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  • New Wilsons Promontory Whale Cruises

    Posted by Mikala Peters

    Wildlife Coast Cruises has just announced an addition to its fleet with the launch of the ‘Brianna Lee’, a refurbished sister ship to the company’s existing vessel ‘Kasey Lee’. Both vessels are 20 metre high tunnel catamarans, purpose-built for scenic and wildlife cruises, with 360 degree views, walk around decks...

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  • Sunsets & Koalas - New Tour Launches

    Posted by Janine Duffy

    In the southern part of Australia, the summer time signals an extended period of hot try weather. Whilst the coastal areas are a little more moderate, the temperature can reach over 40 degree celcius (or 104 degree fahrenheit). To conserve energy and reduce bodily temperatures, most Australian marsupials will rest...

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  • Saving Seals from Entanglement with Wildlife Coast Cruises

    Posted by Mikala Peters

    Seal Entanglement Rescue Seal Rocks, off the coast of Phillip Island, is home to the largest colony of Australian Fur Seals in Australia. Unfortunately, these amazing marine mammals occasionally get entangled in fishing gear, nets and marine debris. Once a month, researchers from Phillip Island Nature Parks and a Marine...

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  • Raptors over the Red Centre

    Posted by Nadia Wallace

    The Red Centre has its own type of Winter Wonderland. There is no beautiful white snow but there are glorious clear blue skies and lovely warm afternoons. From June through to around now, the nights are cool, but the days are incredible, sometimes cloudless for weeks in a row. The...

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  • Five Icons of the Isle State

    Posted by Tina Hussey

    As an island and with a large and mostly intact natural habitat, Tasmania provides a safe haven for a huge range of unique wildlife; many found nowhere else. The Tasmanian Devil is perhaps the best known species, however, some of our lesser known marsupials also win the hearts of tourists...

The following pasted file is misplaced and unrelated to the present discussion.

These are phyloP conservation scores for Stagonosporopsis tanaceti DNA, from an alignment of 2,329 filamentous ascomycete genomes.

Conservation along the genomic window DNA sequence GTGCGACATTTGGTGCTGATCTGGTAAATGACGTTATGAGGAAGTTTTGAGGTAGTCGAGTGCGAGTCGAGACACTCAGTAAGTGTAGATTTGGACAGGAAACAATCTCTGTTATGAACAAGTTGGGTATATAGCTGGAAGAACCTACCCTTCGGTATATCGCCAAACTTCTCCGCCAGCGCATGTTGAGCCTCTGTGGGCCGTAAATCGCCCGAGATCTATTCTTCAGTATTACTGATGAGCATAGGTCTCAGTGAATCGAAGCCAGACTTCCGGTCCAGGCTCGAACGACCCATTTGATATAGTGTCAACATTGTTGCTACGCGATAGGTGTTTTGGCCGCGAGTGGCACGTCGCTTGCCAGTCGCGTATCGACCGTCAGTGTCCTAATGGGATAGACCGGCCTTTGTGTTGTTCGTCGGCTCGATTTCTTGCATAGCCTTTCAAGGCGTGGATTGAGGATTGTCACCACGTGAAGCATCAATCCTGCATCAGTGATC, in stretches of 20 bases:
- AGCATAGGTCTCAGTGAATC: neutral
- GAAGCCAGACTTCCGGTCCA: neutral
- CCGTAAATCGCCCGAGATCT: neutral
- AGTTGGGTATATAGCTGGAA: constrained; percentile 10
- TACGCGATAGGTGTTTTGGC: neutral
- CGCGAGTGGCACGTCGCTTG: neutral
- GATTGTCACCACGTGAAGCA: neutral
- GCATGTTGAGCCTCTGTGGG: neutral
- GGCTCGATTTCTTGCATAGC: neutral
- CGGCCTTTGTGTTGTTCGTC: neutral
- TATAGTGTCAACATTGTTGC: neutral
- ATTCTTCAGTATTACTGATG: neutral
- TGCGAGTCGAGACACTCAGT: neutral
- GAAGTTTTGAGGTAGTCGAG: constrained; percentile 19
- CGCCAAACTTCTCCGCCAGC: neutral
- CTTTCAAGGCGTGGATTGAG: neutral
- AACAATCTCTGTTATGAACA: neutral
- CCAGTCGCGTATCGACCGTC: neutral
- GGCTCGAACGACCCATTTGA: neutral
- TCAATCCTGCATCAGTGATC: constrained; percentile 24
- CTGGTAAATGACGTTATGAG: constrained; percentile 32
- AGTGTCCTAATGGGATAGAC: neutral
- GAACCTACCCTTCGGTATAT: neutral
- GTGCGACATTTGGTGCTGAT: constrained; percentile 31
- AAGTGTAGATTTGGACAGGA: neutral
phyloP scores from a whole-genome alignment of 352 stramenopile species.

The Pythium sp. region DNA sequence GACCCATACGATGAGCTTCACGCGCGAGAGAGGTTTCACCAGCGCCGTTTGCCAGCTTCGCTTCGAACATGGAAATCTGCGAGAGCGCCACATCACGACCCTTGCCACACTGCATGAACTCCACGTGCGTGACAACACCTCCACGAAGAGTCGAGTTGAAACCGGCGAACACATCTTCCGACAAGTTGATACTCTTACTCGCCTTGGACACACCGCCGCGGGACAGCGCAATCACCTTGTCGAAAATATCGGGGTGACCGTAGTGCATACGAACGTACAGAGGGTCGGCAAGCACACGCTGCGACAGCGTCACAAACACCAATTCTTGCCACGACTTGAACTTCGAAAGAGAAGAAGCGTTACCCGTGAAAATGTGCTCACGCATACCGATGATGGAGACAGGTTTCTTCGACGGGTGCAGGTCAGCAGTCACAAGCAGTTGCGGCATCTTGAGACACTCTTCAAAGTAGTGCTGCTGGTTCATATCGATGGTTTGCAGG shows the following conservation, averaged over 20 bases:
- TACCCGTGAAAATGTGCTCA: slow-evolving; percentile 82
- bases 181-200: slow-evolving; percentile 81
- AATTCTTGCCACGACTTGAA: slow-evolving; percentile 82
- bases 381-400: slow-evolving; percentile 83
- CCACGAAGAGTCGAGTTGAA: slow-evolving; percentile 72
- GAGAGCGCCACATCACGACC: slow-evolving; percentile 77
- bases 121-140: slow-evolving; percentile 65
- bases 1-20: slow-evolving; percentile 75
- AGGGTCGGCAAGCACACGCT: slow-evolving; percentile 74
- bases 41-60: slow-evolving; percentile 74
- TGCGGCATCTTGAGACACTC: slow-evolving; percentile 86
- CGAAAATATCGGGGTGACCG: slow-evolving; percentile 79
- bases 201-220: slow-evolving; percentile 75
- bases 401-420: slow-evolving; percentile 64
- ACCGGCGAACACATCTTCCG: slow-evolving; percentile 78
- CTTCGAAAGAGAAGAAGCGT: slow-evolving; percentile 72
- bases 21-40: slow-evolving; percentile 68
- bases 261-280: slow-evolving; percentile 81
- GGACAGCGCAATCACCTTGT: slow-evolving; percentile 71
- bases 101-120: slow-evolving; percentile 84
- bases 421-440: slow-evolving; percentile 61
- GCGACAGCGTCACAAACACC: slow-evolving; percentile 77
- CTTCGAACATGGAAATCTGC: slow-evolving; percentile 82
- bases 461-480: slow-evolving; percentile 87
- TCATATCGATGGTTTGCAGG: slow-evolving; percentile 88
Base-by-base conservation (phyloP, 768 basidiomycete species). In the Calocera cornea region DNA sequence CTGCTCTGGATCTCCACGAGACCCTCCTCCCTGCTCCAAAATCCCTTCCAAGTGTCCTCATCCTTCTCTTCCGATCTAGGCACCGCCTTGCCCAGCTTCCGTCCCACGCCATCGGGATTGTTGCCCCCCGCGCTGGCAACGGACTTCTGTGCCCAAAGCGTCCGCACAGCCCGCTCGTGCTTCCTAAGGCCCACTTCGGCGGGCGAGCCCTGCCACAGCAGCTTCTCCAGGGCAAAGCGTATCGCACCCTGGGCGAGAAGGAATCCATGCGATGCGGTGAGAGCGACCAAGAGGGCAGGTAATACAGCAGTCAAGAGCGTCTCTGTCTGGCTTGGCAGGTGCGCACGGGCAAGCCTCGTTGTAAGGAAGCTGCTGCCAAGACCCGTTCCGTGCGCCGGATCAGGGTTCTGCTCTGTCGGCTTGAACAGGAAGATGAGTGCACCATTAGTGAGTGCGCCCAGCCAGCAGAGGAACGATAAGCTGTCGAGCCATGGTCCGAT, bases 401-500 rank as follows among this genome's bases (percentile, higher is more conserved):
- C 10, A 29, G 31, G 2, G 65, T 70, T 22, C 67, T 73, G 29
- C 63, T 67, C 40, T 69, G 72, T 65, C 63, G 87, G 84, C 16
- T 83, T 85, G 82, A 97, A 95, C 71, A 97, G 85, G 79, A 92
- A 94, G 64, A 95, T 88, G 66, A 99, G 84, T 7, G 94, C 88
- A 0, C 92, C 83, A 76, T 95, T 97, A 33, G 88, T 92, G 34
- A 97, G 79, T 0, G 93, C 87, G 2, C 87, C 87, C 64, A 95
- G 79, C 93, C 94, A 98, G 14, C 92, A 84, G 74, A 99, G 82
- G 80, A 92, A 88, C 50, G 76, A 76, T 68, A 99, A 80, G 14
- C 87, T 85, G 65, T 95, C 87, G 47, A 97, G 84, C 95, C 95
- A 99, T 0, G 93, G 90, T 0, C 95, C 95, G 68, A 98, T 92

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  • Winter Wonders of the Eyre Peninsula

    Posted by David Doudle

    Winter is now upon us here in Port Lincoln but this is no reason to stay indoors and rug up - actually quite the contrary. With our mild climate in Southern Australia, this is an exceptional time to get out and explore the region and in particular, view the abundance...

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  • Guest Diaries - Kakadu National Park

    Posted by Louise Armit

    From the moment our group of ten friends arrived at Sab Lord's wonderful Kakadu camp on June 1, 2017 the many species of wildlife absolutely amazed us. Birds, fish, mammals, reptiles, marsupials and insects were aplenty! As we drove in we caught sight of a yellow Dingo disappearing into the...

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  • Rabbit Warren Mapping Project Commences at Arkaba

    Posted by Brendon Bevan

    June has been a particularly busy month for us up at Arkaba with various conservation projects! We finally began our rabbit warren mapping process having received our site clearances from the Adnyamathanha Traditional Lands Association Aboriginal Corporation (ATLA). We are delighted to finally be in a position to target yet...

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  • Gliding with Gentle Giants

    Posted by Amy Gash

    Lady Elliot Island is known as ‘Home of the Manta Ray' and is a major hotspot for Manta Rays in Eastern Australia. Manta Rays can be found all year round on Lady Elliot Island, with numbers peaking during the winter season (mid May to mid – August). On Lady Elliot,...